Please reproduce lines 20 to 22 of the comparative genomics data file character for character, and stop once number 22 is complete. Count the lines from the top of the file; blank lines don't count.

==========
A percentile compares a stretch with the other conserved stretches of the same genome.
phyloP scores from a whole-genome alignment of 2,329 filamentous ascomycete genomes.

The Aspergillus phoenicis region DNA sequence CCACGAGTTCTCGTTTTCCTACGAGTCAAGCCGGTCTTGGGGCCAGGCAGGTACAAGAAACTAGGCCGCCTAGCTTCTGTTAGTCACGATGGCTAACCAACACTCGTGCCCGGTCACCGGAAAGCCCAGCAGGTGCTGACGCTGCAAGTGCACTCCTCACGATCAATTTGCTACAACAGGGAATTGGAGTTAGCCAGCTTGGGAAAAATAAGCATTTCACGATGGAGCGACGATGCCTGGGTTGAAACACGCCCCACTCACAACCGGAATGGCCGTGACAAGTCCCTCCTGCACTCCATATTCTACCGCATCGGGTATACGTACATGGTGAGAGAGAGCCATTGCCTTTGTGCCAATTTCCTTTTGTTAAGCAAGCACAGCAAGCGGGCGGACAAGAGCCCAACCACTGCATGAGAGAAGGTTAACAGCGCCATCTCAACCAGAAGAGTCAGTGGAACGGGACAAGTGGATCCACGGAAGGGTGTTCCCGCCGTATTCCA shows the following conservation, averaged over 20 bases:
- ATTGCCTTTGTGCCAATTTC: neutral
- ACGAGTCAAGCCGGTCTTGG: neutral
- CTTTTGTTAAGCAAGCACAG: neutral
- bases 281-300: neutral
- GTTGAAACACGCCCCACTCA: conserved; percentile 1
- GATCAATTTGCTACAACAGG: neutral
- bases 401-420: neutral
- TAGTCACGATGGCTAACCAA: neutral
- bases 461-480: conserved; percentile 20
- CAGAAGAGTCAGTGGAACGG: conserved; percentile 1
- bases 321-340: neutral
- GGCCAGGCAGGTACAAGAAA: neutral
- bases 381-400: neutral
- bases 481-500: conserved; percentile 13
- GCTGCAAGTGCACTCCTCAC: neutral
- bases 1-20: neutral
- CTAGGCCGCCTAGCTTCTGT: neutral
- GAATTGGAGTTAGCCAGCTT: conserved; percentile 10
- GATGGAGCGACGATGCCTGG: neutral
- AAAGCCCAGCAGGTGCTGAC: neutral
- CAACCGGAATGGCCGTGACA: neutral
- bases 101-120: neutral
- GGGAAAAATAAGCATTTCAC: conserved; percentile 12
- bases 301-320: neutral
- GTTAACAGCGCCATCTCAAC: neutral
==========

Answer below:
- CTAGGCCGCCTAGCTTCTGT: neutral
- GAATTGGAGTTAGCCAGCTT: conserved; percentile 10
- GATGGAGCGACGATGCCTGG: neutral